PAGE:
by | Nov 21, 2008 | Detroit Free Press | 0 comments

ATLANTIC CITY, N.J. — Beneath his wool ski cap, Mike Tyson was sweating. The camera lights were hot. A hundred people were crammed in front of his table. Everyone was screaming.




Minutes earlier, inside the Convention Center boxing ring, Tyson had sent Larry Holmes crashing to the canvas three times within two minutes of the fourth round. Right hand. Right hand. Right hand. The last was so brutal, TV sets across America seemed to shake with the impact. Bye-bye, Larry. Three rights, you’re out. Tyson was in his corner toweling off before Holmes, the aging ex-champion, finally staggered to his feet.




Tyson, the 21-year-old heavyweight champ, was having a hard time hearing. At times he just stared into the mob, his jaw set, his eyes, as usual, as unblinking as a shark’s. Suddenly, from the back of the room, a small group began to push its way forward. Tyson’s co-manager, Jim Jacobs, sat up and took notice. The group wore tuxedos. Three, four, maybe five. Closer they came. The crowd allowed a thin opening, letting them through, closer and closer.

Michael Spinks.


“Bring him on,” said Tyson.

“WE’RE RIGHT HERE,” yelled Spinks’ manager, Butch Lewis, pushing forward.

“Look! They’re right there!”

“Fight ’em, Mike!”



Forget the Tyson-Holmes bout. It was a fiasco — just a couple of sleaze promoters milking the udder of name recognition. Holmes, 38 and inactive for nearly two years, belonged in the ring against Tyson as much as a miniature schnauzer would. Three million dollars? They really gave Holmes three million for that? What did he do? Hold out his right hand for three rounds, then use it to try to break his fall? Three million?

Only one fight left now. Only one worth watching, one worth writing about. Spinks-Tyson. In truth, it has been the only one all along. Spinks, who took the crown from Holmes in 1985, is the only heavyweight who even seems body-hard enough to challenge. Tyrell Biggs? Tony Tucker? Alfonso Ratliff? Jose Ribalta? These guys even sound fat. Yet that’s who Tyson has been fighting.

And here, across the floor, was Spinks in the flesh. He looked straight at the thick-necked champion. In a movie, Tyson would have stood and said,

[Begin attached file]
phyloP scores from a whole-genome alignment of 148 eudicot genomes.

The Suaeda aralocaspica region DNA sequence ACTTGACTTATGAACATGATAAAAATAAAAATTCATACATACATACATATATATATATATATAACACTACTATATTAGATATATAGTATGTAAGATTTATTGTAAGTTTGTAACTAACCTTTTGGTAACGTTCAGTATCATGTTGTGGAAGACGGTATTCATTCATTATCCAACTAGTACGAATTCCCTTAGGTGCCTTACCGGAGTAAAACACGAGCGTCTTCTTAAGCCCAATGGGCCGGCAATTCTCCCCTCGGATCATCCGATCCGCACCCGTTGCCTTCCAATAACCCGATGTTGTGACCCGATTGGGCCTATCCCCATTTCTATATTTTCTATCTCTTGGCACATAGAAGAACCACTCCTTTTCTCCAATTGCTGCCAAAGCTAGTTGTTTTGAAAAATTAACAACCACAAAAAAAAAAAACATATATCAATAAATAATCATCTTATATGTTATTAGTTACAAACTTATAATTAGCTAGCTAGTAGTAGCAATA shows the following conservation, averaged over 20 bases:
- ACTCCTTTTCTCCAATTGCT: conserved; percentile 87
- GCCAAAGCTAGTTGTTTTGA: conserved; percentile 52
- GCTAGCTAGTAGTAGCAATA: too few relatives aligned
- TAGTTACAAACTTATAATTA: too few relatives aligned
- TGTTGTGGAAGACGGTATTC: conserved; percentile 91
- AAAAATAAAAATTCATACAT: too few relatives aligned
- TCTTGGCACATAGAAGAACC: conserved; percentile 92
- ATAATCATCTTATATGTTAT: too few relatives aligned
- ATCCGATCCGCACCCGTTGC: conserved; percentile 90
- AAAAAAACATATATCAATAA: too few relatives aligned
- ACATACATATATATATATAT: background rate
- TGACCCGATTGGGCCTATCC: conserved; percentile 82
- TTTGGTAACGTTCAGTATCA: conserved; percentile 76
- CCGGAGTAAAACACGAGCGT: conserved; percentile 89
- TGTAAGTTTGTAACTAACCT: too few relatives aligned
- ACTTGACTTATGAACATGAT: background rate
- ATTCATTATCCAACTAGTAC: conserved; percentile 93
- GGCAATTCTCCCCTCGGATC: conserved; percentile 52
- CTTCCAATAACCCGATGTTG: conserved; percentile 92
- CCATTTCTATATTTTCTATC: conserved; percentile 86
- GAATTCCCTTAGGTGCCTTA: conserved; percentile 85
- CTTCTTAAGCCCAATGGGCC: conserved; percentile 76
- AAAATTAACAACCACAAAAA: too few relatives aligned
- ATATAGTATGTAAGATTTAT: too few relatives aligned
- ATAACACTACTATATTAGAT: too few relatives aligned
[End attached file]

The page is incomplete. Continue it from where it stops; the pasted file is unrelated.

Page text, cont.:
“You got it, Spinks. Next month. Twelve rounds. I’m gonna kill you.”

But this is not a movie.

Instead, Tyson tried to ignore the confrontation. He answered a few more questions, his voice surprisingly thin and nasal. “All those guys out there that say I’m not a great champion? Well, let ’em keep coming to my fights and they can take lessons.”


“I don’t mind people being critical. That’s the way it is. If one person has five dollars and the other has four, the guy with four will be mad. He’ll be jealous. But I believe I’m the best fighter in the world. I refuse to lose. I refuse to let any man bring me down.”


Tyson stopped. He stared straight ahead. Spinks did the same. Tyson’s manager finally came to the microphone. He mumbled something about promotion problems, they needed to be worked out, and meanwhile Tyson can make $50 million this year without ever bothering with Spinks — so Iron Mike is going to Tokyo this summer to fight Tubbs.

“TONY (FAT) TUBBS, YOU MEAN!” someone screamed.

The champion and his entourage left the stage.

In the back rooms of boxing, it’s impossible to tell who wears the white hats and who wears the black. Michael Spinks was the one who pulled out of the HBO tournament that would have pitted him against Tyson had they both continued to win. At the time, Spinks was criticized for ducking. He fought Gerry Cooney instead, a fight as shameless as the Holmes affair Friday.